Barack Obama began his latest overseas trip on a mission to increase international cooperation, with a visit to Islam's holiest land, Saudi Arabia, and its most dynamic intellectual hub, Cairo. He ended it four days later at a monument to what such common purpose can achieve.
Sixty-five years ago today, 135,000 allied troops launched the largest seaborne invasion in history on the beaches of northern France, a move that would eventually decide the outcome of World War II. On Saturday, Obama stood with the leaders of Great Britain, France and Canada on the beach where nearly 4,000 of those men died in a single day, to praise what he called the "clarity of purpose with which the war was waged." (See TIME's video of D-Day's iconic photograph)
"We live in a world of competing beliefs and claims about what is true," the President continued, standing before dozens of octogenarian veterans of the invasion, many of them in wheelchairs. "It's a world of varied religions and cultures and forms of government. In such a world, it's all too rare for a struggle to emerge that speaks to something universal about humanity." (See TIME's photos: The Faces of D-Day)
This universality has been on Obama's mind all week. In Cairo, he addressed the Muslim world in sweeping terms about the need to forge again a common purpose. "Human history has often been a record of nations and tribes subjugating one another to serve their own interests," he said. "Yet in this new age, such attitudes are self-defeating. Given our interdependence, any world order that elevates one nation or group of people over another will inevitably fail."
On Saturday, Obama's refrain was echoed by the head of other nations, who all called for greater global unity in the trying days ahead. "We know it is a long and difficult way," said Nicolas Sarkozy, the president of France, according to a translation of his prepared remarks. "But we also know how much a united Europe and an America true to its values can achieve together." A few minutes after Sarkozy spoke, British prime minister Gordon Brown said to his colleagues, "We are eternal allies because of this."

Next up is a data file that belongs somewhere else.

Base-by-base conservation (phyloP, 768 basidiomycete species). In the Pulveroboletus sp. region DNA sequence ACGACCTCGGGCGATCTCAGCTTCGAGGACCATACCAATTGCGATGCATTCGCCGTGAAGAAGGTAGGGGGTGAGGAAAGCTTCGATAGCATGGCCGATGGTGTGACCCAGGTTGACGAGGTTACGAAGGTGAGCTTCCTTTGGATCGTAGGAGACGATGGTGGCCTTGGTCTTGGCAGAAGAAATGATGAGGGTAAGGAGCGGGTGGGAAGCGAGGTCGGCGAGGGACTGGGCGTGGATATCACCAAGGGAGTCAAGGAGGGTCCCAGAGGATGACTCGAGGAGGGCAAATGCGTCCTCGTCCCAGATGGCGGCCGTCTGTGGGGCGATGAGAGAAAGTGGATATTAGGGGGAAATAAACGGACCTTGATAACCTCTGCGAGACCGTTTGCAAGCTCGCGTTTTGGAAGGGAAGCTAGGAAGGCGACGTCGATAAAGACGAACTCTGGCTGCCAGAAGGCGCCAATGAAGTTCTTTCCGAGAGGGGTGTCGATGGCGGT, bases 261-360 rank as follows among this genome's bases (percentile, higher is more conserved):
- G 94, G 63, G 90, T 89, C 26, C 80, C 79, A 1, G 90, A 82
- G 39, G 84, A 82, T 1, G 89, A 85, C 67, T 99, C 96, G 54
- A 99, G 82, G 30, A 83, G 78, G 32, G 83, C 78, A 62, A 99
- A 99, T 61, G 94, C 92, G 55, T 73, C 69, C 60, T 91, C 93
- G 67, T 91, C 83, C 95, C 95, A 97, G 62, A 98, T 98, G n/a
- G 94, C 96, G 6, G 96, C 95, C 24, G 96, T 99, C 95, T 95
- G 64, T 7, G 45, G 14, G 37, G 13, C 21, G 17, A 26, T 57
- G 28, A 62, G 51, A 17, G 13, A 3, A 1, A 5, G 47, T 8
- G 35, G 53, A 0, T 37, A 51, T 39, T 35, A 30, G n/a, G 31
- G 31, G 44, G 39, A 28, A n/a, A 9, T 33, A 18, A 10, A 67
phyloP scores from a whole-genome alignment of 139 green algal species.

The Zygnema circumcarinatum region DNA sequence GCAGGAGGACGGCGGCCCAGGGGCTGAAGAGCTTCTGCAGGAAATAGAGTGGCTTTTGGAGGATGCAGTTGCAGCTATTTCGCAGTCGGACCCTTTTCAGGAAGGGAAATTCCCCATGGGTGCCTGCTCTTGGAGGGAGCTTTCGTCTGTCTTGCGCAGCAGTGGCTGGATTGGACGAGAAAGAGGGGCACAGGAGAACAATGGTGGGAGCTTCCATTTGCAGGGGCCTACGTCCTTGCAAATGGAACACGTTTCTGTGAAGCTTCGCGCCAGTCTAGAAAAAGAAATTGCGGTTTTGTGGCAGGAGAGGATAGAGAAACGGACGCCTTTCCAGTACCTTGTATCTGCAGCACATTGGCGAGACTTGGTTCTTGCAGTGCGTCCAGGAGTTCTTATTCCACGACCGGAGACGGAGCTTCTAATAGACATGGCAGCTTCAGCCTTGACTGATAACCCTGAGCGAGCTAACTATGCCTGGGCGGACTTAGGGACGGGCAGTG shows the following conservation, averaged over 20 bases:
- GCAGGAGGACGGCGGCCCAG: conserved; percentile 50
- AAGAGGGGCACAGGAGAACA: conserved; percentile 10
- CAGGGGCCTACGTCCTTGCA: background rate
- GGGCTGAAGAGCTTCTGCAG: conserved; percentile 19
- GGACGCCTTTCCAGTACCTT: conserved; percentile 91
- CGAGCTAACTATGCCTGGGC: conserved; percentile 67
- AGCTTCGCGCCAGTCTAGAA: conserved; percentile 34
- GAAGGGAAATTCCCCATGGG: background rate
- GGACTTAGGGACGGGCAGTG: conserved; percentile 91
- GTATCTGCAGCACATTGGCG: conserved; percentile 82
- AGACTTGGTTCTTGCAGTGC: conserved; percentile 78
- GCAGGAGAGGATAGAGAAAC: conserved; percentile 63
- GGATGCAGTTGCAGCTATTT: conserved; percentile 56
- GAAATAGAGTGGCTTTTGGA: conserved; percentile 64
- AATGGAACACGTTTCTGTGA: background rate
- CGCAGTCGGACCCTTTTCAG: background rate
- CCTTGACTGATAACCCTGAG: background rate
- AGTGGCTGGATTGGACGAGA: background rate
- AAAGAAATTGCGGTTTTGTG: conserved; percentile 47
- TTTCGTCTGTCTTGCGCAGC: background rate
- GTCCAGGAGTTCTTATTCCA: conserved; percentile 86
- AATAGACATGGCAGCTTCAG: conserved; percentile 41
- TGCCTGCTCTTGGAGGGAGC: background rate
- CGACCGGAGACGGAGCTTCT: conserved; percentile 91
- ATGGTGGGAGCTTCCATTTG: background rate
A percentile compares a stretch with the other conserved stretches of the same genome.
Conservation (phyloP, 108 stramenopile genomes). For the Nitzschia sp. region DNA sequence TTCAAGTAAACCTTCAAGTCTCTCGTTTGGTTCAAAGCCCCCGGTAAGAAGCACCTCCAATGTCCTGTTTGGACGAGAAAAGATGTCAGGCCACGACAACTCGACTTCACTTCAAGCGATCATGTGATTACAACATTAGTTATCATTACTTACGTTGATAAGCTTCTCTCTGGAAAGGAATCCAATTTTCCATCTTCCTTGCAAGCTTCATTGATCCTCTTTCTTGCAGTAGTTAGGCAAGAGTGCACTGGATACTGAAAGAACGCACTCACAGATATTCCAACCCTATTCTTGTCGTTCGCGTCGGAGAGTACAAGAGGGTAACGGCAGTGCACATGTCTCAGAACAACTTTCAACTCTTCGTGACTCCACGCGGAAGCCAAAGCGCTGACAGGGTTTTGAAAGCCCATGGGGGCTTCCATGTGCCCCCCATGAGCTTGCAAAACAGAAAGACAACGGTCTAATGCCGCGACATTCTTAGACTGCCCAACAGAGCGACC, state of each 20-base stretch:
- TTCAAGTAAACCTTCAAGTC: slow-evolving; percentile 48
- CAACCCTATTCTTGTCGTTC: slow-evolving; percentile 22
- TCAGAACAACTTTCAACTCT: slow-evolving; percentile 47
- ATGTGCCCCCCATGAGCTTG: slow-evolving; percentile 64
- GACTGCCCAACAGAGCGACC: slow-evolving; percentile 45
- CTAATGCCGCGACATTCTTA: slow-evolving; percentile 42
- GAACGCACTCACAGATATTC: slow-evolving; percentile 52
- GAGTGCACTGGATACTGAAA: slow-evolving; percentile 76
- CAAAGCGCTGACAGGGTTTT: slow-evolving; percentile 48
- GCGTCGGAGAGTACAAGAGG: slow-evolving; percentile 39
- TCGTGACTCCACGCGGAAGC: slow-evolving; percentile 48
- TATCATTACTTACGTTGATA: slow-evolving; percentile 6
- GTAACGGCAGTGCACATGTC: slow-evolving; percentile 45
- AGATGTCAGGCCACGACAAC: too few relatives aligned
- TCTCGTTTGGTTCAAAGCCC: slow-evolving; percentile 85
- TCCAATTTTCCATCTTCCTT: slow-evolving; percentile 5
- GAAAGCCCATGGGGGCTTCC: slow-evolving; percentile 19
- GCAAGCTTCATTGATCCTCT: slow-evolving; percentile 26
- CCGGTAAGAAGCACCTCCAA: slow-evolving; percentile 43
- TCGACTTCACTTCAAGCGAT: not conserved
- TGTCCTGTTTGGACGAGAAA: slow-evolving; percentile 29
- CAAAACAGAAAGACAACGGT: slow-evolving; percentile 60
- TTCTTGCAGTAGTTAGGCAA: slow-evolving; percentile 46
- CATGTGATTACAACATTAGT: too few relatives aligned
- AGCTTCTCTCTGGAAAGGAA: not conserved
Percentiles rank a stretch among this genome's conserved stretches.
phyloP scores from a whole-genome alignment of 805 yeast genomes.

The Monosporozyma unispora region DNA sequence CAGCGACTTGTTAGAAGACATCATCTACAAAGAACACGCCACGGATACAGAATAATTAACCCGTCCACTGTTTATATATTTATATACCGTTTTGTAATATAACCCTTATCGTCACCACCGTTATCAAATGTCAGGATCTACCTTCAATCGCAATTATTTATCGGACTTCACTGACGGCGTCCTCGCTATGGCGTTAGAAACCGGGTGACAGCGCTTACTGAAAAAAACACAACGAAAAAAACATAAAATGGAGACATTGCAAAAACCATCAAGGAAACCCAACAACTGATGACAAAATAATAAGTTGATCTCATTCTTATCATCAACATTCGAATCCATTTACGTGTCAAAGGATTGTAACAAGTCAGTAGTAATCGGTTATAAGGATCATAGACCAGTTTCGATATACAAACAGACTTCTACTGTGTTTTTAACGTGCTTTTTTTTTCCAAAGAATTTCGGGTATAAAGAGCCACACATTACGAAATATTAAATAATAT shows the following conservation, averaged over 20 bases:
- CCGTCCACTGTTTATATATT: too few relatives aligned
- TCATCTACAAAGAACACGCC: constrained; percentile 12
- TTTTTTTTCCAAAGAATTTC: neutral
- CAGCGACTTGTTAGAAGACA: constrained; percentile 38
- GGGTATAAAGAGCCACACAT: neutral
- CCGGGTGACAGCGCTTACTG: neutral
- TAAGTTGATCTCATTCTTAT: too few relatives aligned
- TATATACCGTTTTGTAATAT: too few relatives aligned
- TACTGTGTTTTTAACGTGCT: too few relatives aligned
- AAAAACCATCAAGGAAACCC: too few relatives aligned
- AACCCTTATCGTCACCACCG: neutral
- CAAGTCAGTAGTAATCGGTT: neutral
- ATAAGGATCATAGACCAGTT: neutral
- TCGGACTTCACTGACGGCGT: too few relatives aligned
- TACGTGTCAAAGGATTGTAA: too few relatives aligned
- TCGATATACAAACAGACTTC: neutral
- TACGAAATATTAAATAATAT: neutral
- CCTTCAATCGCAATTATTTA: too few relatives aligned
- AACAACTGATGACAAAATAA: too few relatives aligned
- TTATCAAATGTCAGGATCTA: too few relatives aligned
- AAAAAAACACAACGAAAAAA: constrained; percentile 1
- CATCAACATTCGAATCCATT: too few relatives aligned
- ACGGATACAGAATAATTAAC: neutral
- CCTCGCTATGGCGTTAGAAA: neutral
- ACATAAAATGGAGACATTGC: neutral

The invasion he spoke of was an undertaking as large and treacherous as anything that has ever been attempted. Thousands of vessels charged the coasts, where German defenses, manned by about 50,000 soldiers, laid in wait. Less than three months later, on August 29, 1944, the death toll in Normandy was staggering: an estimated 38,500 Allied soldiers, 60,000 German troops, and 20,000 civilians had been killed.
Survivors of the invasion are now a dwindling group 18-year-olds in 1944 are now 83 years old. Benjamin Franklin, one of those veterans from Knoxville, Tenn., stood on a bluff overlooking the beach and spoke to Obama, Sarkozy, Brown, Canada Prime Minister Stephen Harper, and Prince Charles of Britain. Sixty-five years ago, Franklin had landed with Allied forces and fought for more than three months in the farmlands of Normandy. Over the last 25 years, Franklin has been giving talks about his experience. Now that was coming to an end. "This is the end of my military career," he said of the opportunity to explain the scene to world leaders. "I will go home and relax now."
But the leaders of free world, with Obama at the head, proclaimed their determination to carry on the memory, and apply the lessons of World War II to new circumstances. Sarkozy talked about the need to confront new challenges of "terrorism and fanaticism." "Today we are only half way to honoring the pledges to a new world," said Brown. "Darfur is in the grip of genocide. Burma is in chains. Zimbabwe is in agony."
Obama also spoke of the need to apply the lessons of the past to the future. As we face down the hardships and struggles of our time," he said, "and arrive at that hour for which we were born, we cannot help but draw strength from those moments in history when the best among us were somehow able to swallow their fears and secure a beachhead on an unforgiving shore."
Moments later, canons fired a 21-gun salute, and the French Air Force flew 12 jets in three tight formations over the graves of 9,000 Americans whose lives are memorialized above the sands of Omaha Beach. A military band played Taps as four of the worlds leaders stood on in silence.